The dominant feature of the dysfunctional phase of the financial revolution is the contortion of the basic rules of finance, in an attempt to fashion a solution to what are fundamentally social, not financial, problems. The most common perversion becomes the inability to recognise the destruction of value, on a par with its creation. For instance, if an individual is told that the only safety that they will have in their old age will come from their own personal savings of money, then one cannot let whatever savings are accrued disappear, without throwing the fallacy of the contract into sharp relief. Other distortions include never-ending growth, inconsequential externalities, universal abilities, perpetual productivity increases, inexhaustible demand, unquenchable consumption, the negation of chance, and the sustainability of mountains of debt. None of these are true in the real world, and yet they become the foundational assumptions of the financial structure. These distortions lead to the undermining of finance’s credibility, until it is sustained only by the will of the majority not to face reality.

Those of us living in societies in the latter stages of our economic eras are deep into the dysfunctional phase of our financial revolutions. Transitioning to a society that consciously recognises and incorporates promises as the foundation of its cohesion need not be hard or painful, but it does require us to relinquish our fantasies of independent individuality. Money can never provide reliable social safety, only a mutual promise between the members of a society can deliver social safety – and without social safety, the foundation of human society is removed.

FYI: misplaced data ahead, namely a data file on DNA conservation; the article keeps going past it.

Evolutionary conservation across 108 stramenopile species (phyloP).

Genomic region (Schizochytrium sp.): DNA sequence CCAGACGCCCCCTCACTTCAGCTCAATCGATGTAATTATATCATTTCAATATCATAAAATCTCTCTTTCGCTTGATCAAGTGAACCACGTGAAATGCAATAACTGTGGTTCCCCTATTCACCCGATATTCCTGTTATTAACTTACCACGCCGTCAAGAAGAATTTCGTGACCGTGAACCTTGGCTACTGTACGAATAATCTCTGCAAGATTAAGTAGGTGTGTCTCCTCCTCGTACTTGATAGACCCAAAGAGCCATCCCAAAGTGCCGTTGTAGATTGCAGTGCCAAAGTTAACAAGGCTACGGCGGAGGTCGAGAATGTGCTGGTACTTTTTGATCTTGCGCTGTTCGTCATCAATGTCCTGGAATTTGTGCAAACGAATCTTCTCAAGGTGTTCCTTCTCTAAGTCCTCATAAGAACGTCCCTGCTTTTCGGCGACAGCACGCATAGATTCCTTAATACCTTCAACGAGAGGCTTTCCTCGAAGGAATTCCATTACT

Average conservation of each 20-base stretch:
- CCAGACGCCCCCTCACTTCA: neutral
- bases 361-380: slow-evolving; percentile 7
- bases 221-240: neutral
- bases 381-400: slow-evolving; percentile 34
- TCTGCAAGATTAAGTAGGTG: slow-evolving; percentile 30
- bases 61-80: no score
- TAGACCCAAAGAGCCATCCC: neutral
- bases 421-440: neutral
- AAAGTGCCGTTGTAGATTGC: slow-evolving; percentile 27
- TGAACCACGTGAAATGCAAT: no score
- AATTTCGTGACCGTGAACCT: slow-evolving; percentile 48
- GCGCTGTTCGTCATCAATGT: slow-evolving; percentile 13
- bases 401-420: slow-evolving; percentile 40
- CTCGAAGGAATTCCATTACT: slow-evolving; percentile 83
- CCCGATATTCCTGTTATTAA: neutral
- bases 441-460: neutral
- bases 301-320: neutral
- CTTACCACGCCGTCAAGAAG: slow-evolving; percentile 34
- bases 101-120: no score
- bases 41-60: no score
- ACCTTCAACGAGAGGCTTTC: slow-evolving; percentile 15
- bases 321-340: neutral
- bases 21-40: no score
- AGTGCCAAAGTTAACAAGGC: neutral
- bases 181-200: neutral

Entrance into an economic era is so obviously beneficial that it is inevitable. And losing sight of the true nature of human society is a natural and normal consequence of such a hectic schedule of change, but it is not sustainable. Eventually the truth will out: that we are held together by, and can only survive with, mutual promises. The critical choice that every society faces at the end of their economic era is whether they can reassimilate this truth before their social fabric becomes terminally dependent on myth.

If the real question is: how do we re-engage with mutual promises for social safety? Neither the left nor the right is actually answering the question, because if money is at the centre of your answer, you have not understood the question.

18 thoughts on “Promises

  1. Probably the biggest problem in late-stage financialisation, and a great example symptom of it, is that asset prices are determined by the flow of capital instead of any underlying worth. While it is reasonable to believe that, on the whole, capital will flow to assets with intrinsic value, the massive capital flows distort the value of any asset that becomes a target for acquisition, until the desirability of the asset drives its price more than its worth. And because desirability is an ephemeral quality, volatility becomes the primary risk, and volatility affects confidence, which is the quality in which all else depends.